Her hunky-yet-flawed love interest, gambler Nicky Arnstein, is played skillfully by the talented Aussie actor Josh Adamson, whose Nicky has a slight British accent and the magnetism and charm that naturally steals Fanny’s heart. Veteran actress Jean Kaufman delights us with her portrayal of Fanny’s mother, Rosei Brice, Venny Carranza plays the loveable Eddie, Fanny’s tap-dancing Follies friend, and Gregory North offers a staunch-yet-sensitive Florenz Ziegfeld.
Mama Brice is given some great bits with a sidekick poker-playing trio at home on Henry Street: Mrs. Meeker, Mrs. O’Malley and Mrs. Strakosh, played by Carol Kline, Jill Van Velzer and Helen Geller, respectively. Fanny’s girl Friday, Emma, is played by Micaela Martinez, Stage Manager John is played by Christopher Roque, Tom Keeney is played by Jamie Snyder and the Ziegfield Tenor is sung beautifully by Erik McEwen.
And no show would be complete without a powerful ensemble! Nick Adorno, Jules Chavarria, Ryan Chlanda, Carrie Hacker, Nicole Manly, Sarah Meals, Erik McEwen, Leslie Miller, Nathan Mohebbi, Ramone Owens, Dylan Pass, Robert Ramirez, Laura Rensing, Amber Sky-Skipps, Allyson Spiegelman, Matthew Thurmond, and Tory Trowbridge with Dance Captain Venny Carranza.
Directed by Los Angeles-based Director Michael Matthews, his Funny Girl offers some modern and creative staging and coupled with Kami Seymour’s dynamic choreography and solid cast, let’s just say, this 50-year-old gal has had some work done and is looking really freshened up. Musically directed skillfully by Gerald Sternbach, the orchestra played hit after hit from this show – “I’m the Greatest Star,” “People” and of course, the show-stopping belting number, “Don’t Rain On My Parade.”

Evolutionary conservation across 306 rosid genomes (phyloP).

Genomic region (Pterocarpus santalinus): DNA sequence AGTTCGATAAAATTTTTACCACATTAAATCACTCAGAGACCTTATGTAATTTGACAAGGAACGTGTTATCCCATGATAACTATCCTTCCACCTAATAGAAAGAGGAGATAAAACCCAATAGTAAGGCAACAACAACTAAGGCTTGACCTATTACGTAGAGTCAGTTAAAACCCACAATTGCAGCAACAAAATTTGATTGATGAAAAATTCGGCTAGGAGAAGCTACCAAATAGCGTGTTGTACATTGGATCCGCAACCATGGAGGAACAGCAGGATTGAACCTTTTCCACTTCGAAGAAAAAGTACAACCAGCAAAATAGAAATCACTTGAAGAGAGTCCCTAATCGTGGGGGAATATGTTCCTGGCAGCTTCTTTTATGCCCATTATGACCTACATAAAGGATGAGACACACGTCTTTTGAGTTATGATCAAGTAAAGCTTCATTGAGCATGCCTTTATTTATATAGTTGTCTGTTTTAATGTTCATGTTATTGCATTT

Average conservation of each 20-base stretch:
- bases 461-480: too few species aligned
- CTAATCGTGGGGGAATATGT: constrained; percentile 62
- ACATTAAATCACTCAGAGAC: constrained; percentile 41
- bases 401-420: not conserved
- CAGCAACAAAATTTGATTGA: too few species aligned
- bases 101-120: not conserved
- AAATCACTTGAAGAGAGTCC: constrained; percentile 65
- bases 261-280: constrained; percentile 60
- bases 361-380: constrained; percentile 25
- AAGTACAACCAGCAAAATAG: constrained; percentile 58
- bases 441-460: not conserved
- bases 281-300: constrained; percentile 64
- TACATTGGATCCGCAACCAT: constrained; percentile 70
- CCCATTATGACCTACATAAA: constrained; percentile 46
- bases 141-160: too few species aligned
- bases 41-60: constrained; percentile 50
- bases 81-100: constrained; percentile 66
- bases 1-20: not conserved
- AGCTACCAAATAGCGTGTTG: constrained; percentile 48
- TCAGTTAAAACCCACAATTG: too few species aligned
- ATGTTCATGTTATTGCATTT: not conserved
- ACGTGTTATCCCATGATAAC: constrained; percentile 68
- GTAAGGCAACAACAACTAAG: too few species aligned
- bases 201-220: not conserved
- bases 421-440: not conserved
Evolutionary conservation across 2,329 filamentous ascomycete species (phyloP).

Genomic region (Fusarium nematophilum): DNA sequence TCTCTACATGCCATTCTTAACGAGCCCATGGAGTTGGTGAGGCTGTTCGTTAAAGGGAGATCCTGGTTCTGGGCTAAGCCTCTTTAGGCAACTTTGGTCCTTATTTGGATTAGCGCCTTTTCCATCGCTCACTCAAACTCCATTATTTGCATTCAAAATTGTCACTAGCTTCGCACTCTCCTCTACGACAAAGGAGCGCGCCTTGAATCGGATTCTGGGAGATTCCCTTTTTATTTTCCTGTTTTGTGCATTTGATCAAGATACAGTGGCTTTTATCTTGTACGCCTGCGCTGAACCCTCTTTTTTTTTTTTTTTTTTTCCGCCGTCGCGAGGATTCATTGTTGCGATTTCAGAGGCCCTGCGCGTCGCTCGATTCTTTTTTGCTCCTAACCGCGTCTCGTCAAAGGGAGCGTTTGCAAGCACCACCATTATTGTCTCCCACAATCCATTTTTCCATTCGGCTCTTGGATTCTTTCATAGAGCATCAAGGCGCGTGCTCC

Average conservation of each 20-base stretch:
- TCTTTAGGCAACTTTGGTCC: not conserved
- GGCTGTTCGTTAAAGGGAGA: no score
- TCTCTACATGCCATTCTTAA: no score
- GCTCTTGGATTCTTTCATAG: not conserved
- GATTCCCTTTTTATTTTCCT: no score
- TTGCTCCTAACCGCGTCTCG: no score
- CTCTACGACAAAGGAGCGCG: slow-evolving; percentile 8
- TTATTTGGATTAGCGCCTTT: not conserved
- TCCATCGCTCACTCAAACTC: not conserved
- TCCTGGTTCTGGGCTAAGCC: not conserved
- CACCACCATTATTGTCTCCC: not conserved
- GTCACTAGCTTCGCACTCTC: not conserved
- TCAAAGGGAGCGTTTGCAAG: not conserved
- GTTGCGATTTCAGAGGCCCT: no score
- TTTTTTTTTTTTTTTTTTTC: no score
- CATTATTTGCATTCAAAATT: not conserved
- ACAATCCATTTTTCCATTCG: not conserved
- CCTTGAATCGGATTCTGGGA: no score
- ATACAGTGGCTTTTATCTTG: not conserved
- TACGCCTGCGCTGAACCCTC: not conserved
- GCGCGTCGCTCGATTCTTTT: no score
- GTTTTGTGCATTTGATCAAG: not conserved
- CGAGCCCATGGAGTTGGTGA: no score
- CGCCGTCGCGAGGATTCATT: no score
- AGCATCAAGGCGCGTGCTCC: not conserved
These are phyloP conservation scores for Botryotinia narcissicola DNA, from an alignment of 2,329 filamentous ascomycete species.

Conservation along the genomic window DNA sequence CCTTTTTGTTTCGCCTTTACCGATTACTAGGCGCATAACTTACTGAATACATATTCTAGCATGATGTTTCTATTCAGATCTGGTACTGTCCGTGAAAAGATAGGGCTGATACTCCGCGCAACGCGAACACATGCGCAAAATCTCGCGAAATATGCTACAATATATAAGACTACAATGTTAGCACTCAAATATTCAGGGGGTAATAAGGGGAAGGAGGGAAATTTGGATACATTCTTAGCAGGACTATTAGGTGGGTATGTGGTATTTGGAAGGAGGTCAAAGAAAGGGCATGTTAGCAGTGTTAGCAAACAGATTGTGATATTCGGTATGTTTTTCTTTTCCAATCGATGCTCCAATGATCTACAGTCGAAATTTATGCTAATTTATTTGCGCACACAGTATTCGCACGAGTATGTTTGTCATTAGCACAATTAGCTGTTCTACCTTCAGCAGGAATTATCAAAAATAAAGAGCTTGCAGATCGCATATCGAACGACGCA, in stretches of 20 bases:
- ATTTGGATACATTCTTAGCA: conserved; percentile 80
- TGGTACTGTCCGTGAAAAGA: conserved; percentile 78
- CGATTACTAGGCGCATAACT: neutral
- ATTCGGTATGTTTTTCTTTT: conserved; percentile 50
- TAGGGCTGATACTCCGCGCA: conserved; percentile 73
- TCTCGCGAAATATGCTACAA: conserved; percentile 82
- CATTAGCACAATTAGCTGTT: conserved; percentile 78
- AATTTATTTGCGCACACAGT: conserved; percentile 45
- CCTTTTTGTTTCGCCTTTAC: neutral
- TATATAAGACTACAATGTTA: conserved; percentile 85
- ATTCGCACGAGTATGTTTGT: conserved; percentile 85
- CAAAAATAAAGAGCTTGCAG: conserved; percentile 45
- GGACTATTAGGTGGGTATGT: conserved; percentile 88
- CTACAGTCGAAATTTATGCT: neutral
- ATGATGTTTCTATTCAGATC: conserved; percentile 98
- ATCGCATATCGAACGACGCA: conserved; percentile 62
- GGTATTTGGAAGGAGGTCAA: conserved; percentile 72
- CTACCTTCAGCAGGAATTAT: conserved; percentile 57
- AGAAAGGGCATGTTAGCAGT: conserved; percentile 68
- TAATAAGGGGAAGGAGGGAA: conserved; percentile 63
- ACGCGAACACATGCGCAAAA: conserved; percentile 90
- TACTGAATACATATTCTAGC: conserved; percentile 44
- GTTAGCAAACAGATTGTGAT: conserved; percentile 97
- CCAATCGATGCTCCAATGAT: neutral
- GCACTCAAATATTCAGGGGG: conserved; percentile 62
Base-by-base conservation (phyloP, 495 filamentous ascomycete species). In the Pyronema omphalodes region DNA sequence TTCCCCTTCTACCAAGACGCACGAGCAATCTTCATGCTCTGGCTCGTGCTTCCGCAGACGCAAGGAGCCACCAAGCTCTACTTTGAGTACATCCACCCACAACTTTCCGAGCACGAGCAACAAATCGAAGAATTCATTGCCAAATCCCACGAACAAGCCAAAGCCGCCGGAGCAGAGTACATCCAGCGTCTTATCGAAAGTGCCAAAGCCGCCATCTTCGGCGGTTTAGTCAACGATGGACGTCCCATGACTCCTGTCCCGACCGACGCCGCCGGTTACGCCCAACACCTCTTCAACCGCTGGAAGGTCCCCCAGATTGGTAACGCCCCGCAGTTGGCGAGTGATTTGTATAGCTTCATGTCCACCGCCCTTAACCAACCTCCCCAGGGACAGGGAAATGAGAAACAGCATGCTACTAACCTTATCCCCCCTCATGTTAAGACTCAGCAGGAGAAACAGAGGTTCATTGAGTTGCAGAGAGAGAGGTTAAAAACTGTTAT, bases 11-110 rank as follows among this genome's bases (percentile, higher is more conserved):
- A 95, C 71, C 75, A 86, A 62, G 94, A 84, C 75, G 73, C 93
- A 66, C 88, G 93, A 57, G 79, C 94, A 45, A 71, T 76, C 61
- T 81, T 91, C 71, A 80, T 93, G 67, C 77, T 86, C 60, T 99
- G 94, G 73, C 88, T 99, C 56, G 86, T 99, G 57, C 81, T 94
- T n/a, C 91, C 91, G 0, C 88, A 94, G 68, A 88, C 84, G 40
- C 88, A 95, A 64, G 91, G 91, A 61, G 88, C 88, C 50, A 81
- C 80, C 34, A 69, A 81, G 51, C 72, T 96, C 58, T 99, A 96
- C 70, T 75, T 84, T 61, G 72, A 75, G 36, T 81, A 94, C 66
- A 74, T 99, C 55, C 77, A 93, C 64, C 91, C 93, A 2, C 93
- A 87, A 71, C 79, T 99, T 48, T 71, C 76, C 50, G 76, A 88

Scenic Designer Stephen Gifford did a brilliant job giving us a glimpse of Brice’s hometown roots on Henry Street, as well as her vaudevillian stage and dressing room and her grand Long Island estate. Many of Cheryl Sheldon’s costumes designed for this show were period beauties, from the Brice women’s formal gowns to the vaudeville babies’ top-heavy headpieces. Sound design was by 3D favorite Julie Ferrin and lighting again skillfully executed by Jean-Yves Tessier. More behind-the-scenes heroes: on wigs, Cliff and Kat Senior; props, Gretchen Morales and Melanie Cavaness; technical direction by Jene Roach; and stage manager for this production is Lisa Palmire.
3D Theatricals' updated and fresh version of Funny Girl has universal appeal – it is not just for musical theater aficionados or Streisand fans. It is a classic American musical about a multi-layered performer and woman in love. With a terrific and memorable Styne and Merrill score, a rising star at the helm in Nicole Parker, skillful direction and choreography, this show will foster a new generation of admirers half a century since its Broadway premiere.
Through September 22
Thursday-Saturday, 8 p.m.
Saturday, Sept. 21, 2 p.m.
Sunday, 2 p.m.
210 E. Chapman Ave., Fullerton
Friday, 8 p.m.
Saturday, 2 p.m. and 8 p.m.
Sunday, 2 p.m.
Redondo Beach Performing Arts Center
1935 Manhattan Beach Blvd., Redondo Beach